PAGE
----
Bot. Bull. Acad. Sin. (2003) 44: 297-303

Xie and Luo — Effect of leaf position and age on anatomical structure

Effect of leaf position and age on anatomical structure, photosynthesis, stomatal conductance and transpiration of Asian pear

Shenxi Xie1,2,* and Xianshi Luo1

1Department of Horticulture, Hunan Agriculture University, Changsha, Hunan 410128, P. R. China

2Department of Botany and Plant Science, University of California, Riverside, CA 92521-0124, USA

(Received November 20, 2002; Accepted May 27, 2003)

Abstract. The effects of leaf position and leaf age on gas exchange, transpiration, stomatal resistance, and anatomical structure of seven-year-old trees of Asian pear cv. Huanghua and Jingshiu II (Pyrus serotina Rehd. cv. culta rehd.) were examined under field conditions. Individual leaves were monitored from unfolding to maturation, and detailed measurements were made on leaves at various node positions and leaf ages. The anatomical structure varied according to the node position of the leaf, with palisade thickness increasing and the thickness of spongy mesophyll decreasing from the base to the apex of the branch. Intercellular space fraction of leaves decreased from the apex to the base of a shoot. "Huanghua" leaves took 20 days for full expansion while "Jingshiu II" required 25 days. Net photosynthesis (Pn) and stomatal conductance (Gs) of both genotypes increased with leaf age, particularly in the early stage. Pn reached a maximum value when the leaf was completely expanded. Leaves at different developmental stages from the apical position to the base performed differently. The transpiration rate and the vapor pressure deficit of older leaves on the base of the branch were higher than those of the younger leaves at the apex of the branch. Leaves at node 3 to 16 had higher saturation vapor pressure and transpiration rates. Both the apical and basal leaves had higher stomatal resistance and lower net photosynthesis than leaves in an intermediate position.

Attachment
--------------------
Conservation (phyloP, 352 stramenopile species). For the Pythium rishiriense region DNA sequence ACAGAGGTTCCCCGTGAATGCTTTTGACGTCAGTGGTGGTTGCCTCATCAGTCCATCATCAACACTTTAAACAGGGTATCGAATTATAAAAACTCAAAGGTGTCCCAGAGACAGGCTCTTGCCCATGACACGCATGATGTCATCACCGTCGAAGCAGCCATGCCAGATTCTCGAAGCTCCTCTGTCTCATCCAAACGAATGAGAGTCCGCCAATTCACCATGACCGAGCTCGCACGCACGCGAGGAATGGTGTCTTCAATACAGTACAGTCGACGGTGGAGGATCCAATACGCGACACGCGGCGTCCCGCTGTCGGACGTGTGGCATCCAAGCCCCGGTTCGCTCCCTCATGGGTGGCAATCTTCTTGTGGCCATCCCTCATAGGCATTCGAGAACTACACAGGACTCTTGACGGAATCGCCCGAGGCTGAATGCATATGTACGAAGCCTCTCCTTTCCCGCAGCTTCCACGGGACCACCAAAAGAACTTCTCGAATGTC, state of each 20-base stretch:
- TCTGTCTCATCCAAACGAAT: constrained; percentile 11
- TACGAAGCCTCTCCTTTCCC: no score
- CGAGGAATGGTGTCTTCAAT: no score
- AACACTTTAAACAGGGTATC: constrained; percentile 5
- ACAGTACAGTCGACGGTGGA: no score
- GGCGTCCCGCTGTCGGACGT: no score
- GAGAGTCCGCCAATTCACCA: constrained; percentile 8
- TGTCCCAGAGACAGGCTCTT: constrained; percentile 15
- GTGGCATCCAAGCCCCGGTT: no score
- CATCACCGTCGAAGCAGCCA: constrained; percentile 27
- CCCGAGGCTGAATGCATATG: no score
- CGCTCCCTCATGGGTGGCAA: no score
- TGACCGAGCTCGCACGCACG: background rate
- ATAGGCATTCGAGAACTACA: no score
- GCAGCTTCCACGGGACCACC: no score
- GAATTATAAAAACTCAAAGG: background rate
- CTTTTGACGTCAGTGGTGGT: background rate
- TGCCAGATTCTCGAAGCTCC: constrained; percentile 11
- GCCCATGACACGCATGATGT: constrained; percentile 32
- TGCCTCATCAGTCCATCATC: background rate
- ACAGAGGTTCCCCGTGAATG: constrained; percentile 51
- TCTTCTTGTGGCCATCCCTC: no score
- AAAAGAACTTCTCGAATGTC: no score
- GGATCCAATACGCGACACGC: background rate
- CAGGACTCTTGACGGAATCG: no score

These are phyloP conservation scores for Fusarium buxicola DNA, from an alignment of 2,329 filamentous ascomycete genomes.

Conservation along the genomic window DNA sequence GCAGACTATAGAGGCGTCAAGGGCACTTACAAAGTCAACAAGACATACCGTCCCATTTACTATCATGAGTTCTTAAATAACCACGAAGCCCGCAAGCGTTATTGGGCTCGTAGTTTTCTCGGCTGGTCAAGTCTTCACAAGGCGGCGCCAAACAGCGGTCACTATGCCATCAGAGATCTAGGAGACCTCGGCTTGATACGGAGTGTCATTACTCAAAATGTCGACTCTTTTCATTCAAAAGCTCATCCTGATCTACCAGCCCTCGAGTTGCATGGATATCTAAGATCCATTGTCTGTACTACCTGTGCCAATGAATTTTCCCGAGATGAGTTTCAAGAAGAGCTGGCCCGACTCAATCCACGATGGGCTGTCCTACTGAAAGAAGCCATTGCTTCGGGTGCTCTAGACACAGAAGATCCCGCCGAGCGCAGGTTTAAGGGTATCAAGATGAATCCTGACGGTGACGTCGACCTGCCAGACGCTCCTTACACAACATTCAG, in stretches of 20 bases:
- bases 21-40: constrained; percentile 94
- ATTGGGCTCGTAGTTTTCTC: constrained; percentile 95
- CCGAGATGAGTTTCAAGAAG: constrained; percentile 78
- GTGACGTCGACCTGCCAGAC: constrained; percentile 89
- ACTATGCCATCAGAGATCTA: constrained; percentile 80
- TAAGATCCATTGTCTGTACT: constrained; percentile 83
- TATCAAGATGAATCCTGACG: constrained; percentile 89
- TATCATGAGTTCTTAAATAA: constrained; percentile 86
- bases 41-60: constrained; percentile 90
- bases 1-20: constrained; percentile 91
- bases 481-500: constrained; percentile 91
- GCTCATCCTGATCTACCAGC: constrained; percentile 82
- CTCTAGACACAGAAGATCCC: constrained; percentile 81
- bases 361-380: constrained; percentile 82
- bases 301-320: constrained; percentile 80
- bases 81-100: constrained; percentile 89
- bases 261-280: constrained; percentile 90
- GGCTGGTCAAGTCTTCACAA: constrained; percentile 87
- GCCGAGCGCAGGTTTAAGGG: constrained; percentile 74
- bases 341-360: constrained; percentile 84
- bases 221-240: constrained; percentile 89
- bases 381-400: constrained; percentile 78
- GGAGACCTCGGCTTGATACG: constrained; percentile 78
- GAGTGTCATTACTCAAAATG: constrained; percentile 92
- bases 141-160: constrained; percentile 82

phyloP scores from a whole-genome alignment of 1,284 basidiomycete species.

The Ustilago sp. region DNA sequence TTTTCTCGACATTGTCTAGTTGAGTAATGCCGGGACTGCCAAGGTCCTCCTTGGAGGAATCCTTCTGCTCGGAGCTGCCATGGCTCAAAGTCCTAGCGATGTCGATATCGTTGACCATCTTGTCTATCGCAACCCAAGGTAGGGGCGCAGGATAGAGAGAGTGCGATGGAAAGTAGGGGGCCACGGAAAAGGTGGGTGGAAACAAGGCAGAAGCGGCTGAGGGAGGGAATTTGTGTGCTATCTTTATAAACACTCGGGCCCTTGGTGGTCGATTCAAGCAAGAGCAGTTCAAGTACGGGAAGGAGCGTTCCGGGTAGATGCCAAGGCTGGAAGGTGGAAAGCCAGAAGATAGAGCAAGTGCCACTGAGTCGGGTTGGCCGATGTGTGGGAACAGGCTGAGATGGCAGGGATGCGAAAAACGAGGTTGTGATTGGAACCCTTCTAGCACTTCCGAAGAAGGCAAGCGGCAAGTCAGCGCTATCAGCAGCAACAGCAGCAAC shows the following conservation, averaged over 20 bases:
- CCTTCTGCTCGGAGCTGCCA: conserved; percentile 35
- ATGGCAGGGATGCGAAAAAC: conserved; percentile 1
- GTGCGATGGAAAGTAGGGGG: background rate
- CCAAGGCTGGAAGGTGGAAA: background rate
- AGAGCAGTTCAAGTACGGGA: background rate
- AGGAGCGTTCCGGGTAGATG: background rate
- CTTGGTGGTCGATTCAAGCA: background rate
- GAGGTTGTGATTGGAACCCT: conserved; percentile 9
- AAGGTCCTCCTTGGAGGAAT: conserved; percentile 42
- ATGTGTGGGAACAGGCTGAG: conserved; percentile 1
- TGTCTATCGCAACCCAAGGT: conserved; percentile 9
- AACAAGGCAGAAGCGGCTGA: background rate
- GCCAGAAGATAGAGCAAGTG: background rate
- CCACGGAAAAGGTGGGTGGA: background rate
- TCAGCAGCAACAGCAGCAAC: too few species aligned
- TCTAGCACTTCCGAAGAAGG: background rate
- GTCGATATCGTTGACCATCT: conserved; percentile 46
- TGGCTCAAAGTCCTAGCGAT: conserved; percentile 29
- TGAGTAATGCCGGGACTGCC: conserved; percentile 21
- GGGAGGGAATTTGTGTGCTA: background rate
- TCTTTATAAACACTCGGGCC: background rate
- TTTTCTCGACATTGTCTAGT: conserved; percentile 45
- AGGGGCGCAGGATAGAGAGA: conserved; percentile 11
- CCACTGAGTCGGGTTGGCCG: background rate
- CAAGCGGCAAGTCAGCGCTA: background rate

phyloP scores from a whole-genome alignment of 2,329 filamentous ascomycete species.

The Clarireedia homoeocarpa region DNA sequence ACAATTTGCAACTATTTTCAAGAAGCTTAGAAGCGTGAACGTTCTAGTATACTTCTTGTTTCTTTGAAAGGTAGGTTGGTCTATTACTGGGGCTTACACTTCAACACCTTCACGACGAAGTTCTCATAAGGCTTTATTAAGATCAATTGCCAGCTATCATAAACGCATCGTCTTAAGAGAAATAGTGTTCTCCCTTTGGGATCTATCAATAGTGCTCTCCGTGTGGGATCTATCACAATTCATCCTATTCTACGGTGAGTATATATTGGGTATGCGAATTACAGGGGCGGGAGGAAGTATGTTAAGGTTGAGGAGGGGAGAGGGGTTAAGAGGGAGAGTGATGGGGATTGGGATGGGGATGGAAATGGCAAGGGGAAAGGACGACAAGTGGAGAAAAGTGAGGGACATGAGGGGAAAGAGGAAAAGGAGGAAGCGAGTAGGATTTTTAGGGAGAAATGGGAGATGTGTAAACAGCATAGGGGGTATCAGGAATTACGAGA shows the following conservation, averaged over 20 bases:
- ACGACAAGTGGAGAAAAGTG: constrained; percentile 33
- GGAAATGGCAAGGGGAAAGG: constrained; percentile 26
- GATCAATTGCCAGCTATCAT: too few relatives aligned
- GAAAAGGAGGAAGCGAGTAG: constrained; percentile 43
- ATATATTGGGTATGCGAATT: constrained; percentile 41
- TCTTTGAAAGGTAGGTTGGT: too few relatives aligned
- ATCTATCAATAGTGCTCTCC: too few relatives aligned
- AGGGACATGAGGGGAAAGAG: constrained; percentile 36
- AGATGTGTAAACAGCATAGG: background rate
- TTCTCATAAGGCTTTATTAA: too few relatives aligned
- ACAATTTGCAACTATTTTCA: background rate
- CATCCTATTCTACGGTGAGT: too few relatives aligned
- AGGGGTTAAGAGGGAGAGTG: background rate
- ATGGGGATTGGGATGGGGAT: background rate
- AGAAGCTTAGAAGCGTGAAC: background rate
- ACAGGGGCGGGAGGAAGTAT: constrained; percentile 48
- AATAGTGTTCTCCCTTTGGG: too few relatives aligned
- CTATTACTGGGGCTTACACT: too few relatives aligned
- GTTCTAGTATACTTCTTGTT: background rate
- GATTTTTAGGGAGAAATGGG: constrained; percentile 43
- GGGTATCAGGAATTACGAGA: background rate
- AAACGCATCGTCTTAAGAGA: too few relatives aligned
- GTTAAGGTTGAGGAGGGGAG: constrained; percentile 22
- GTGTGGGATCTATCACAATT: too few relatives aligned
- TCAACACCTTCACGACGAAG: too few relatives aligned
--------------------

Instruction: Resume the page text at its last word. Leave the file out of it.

Keywords: Anatomical structure; Leaf position; Leaf age; Photosynthesis; Stomatal resistance; Transpiration.

Abbreviations: Pn, net photosynthesis; Gs, stomatal conductance; Ci, intercellular CO2 concentration; Rs, stomatal resistance; Rh, relative humidity; Cc, CO2 concentration in photosynthetic chamber; Tf, leaf temperature.


Asian pear (Pyrus serotina Rehd. cv. culta rehd.) is one of the most prevalent tree crops in southern China. The subtropical climate of this region provides for cloudy, rainy conditions with low temperatures in the spring, when pears produce new shoots, expand leaves, flower and set fruit, increasing the demand for organic and inorganic nutrients. Plants meet these nutritional requirements three ways: (1) nutrient storage, (2) uptake of inorganic nutrients from the soil through the root system, and (3) synthesis of carbohydrate through leaves. Under unfavorable conditions, leaves have a stronger photosynthetic capacity to supply sufficient carbohydrates and organic nutrients to assure pears can finish various biochemical and physiological processes. Hancock and Flore (1989) reported the regression coefficient of net photosynthetic rates was significantly correlated with yield. Determining the leaf photosynthetic characteristics of pear is therefore important to maintaining yield and improving fruit quality.

Many studies have shown how environmental preconditioning such as temperature, light intensity, CO2